Turkey: Building a Market for Renewable Energy and Energy Efficiency
Boosting the Power Supply and Moderating Demand
April 8, 2013
Turkey’s energy policy priority has been to increase the energy supply to fuel the strong economic growth of the last decade. As energy demand is expected to grow further, reliance on imported fuel exposes Turkey to vulnerabilities by increasing the current account deficit as well as the environmental consequences, especially on greenhouse gas emission growth. Turkey also has room to improve energy efficiency, which will reduce the energy intensity of the economy and increase its competitiveness. With the enactment of the Renewable Energy Law in 2005, the government refocused its policies to promote private sector investments in renewable energy and energy efficiency.
However, promoting renewable energy and energy-efficiency investments faced challenges from a lack of knowledge of the new technologies, higher transaction costs, smaller investment amounts, and a dearth in long-term financing. Financiers clearly perceive these investments as higher risk, and thus access to finance with adequate maturity and terms remains scarce.
Turkey is a country with growing power and energy needs. Therefore it is important to diversify and make use of alternative and more efficient energy technologies. Luckily there is substantial room for energy efficient investments in the country and as private sector we are making use of this opportunity. CTF funds have certainly helped Turkey increase its renewable energy potential.
The government developed a policy framework for attracting investments in the energy sector. It established an electricity market in Turkey and promoted renewable energy investments through technology-based tariffs. It also established standards for labeling energy-efficient equipment, provided incentives, and initiated a public awareness campaign on the subject of energy savings investments and measures.
The Private Sector Renewable Energy and Energy Efficiency Project’s development objective is to help increase privately owned and operated energy production from indigenous renewable sources within the market-based framework of the Turkish Electricity Market Law. It also aims to enhance energy efficiency and thereby help reduce greenhouse gas emissions. IBRD financing and the cofinancing from CTF concessional funds provided the investors with incentives through the longer-term maturity and concessional costs of financing provided under the project, and enabled the banks to increase their technical capacity to assess the projects by increasing the demand for this kind of financing.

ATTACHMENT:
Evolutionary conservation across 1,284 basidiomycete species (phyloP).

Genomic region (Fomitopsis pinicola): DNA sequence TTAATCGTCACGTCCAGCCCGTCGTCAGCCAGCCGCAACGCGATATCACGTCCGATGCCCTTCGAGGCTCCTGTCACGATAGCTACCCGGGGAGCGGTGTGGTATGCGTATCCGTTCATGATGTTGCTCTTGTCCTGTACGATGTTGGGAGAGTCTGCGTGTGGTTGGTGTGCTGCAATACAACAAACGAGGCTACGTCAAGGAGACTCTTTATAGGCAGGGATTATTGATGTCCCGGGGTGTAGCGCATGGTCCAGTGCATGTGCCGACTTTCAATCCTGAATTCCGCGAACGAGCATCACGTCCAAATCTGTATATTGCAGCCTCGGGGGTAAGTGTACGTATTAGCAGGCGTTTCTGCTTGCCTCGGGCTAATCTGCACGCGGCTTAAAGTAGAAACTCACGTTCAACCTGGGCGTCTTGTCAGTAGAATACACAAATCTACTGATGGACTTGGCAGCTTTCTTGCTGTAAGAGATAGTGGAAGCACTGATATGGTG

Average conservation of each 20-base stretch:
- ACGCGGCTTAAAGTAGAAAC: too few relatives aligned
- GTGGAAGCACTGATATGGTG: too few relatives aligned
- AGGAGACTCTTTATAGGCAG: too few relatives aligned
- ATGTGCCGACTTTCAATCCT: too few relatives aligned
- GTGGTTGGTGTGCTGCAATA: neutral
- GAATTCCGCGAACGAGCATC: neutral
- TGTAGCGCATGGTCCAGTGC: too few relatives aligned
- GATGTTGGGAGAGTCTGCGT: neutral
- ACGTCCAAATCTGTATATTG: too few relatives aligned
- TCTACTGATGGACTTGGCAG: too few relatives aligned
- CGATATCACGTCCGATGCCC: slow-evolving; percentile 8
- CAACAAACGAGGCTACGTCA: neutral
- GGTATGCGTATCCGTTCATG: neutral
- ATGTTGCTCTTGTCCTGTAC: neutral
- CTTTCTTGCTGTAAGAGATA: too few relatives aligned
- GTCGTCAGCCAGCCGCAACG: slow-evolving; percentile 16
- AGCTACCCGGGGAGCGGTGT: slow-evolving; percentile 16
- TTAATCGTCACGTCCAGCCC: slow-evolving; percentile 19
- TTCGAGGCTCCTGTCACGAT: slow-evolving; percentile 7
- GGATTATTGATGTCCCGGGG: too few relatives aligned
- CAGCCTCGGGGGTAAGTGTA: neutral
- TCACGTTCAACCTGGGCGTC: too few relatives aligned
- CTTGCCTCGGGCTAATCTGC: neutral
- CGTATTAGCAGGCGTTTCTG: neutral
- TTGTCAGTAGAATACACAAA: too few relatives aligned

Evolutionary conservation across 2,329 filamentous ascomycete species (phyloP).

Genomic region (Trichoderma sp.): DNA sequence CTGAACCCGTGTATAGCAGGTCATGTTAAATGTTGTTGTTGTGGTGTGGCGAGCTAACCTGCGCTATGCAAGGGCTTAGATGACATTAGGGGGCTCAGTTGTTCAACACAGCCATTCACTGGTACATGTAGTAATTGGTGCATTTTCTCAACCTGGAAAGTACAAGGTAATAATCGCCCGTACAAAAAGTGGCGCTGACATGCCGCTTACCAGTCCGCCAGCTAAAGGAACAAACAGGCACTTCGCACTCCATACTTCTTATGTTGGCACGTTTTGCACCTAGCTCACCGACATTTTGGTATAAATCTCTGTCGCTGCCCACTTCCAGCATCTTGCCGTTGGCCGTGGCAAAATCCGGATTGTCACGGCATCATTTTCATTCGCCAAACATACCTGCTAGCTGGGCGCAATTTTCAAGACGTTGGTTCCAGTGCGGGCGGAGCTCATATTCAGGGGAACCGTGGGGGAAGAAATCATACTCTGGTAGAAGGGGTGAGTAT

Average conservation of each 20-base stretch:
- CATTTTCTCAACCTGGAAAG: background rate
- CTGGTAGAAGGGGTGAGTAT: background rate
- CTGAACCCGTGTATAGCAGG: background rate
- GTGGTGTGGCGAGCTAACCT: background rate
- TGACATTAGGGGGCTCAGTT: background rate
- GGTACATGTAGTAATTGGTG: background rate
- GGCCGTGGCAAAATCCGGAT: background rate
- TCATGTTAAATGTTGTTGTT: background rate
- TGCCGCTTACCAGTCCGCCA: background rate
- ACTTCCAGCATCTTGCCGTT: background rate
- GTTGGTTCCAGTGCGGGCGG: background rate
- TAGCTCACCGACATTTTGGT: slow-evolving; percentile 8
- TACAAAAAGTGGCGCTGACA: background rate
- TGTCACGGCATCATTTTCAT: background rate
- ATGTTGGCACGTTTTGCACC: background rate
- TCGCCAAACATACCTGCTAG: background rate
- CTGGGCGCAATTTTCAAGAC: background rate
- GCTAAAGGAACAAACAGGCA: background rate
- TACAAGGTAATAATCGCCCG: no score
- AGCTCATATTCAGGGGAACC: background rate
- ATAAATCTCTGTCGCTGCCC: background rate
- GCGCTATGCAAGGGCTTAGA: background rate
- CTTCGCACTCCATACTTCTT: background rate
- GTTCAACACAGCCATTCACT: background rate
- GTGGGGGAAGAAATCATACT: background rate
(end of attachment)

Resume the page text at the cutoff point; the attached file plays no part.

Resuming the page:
- As of August 2012, the project had financed 969 megawatts (MW) of renewable energy and energy-efficiency investments, which resulted in energy savings of 1,840 tera calories (TCal) or about 1 percent of electricity consumption in Turkey in 2009;
- within this portfolio, CTF financing has supported the development of nine small hydroelectric power plants, as well as six wind, one geothermal, and 20 energy-efficiency projects;
- the investments supported under the project are expected to contribute to a greenhouse gas emissions reduction of 3.3 million tons per annum over the life of the project;
- the project also contributed to the sustainable development of hydropower plants by introducing a new requirement calling for a cumulative impact assessment, and has opened the door to a policy dialogue on the environmental impact assessment requirements for smaller energy projects.
Geothermal is a very important resource that Turkish businesses are investing in, have grappled with. It is important because geothermal will help Turkey be less reliant on foreign energy.
Bank Group Contribution
The Private Sector Renewable Energy and Energy Efficiency Project was initiated in 2009 originally with US$500 million, and with additional financing of US$500 million provided in 2011, it amounts in total to a US$1 billion IBRD loan. US$100 million of cofinancing was provided by CTF, specifically for advanced renewable energy and energy-efficiency subprojects.
The project was implemented by the Industrial Development Bank of Turkey (TSKB) and the Development Bank of Turkey (TKB), which were able to use US$96 million of CTF funds to support a total investment cost of US$852 million, or leverage the CTF funds by 1 to 8.8. The project also attracted financing and training on renewable energy and energy efficiency from other international financial institutions (IFIs), such as the European Bank for Reconstruction and Development (EBRD), the German Development Bank (KFW), the Asian Development Bank (ADB).
Since the launch of the project, local commercial banks have entered the market for financing renewable energy. Though the market for advanced renewable energy technologies may require further support, small-scale hydropower and wind power projects are now being financed commercially. Other financial institutions have started financing energy efficiency investments also, but generally limited to large-scale industrial projects. To further scale up and develop the energy-efficiency market, the World Bank Group (WBG) is now preparing an energy-efficiency project aimed at promoting commercial bank lending to small and medium enterprises (SMEs) for energy-efficiency investments.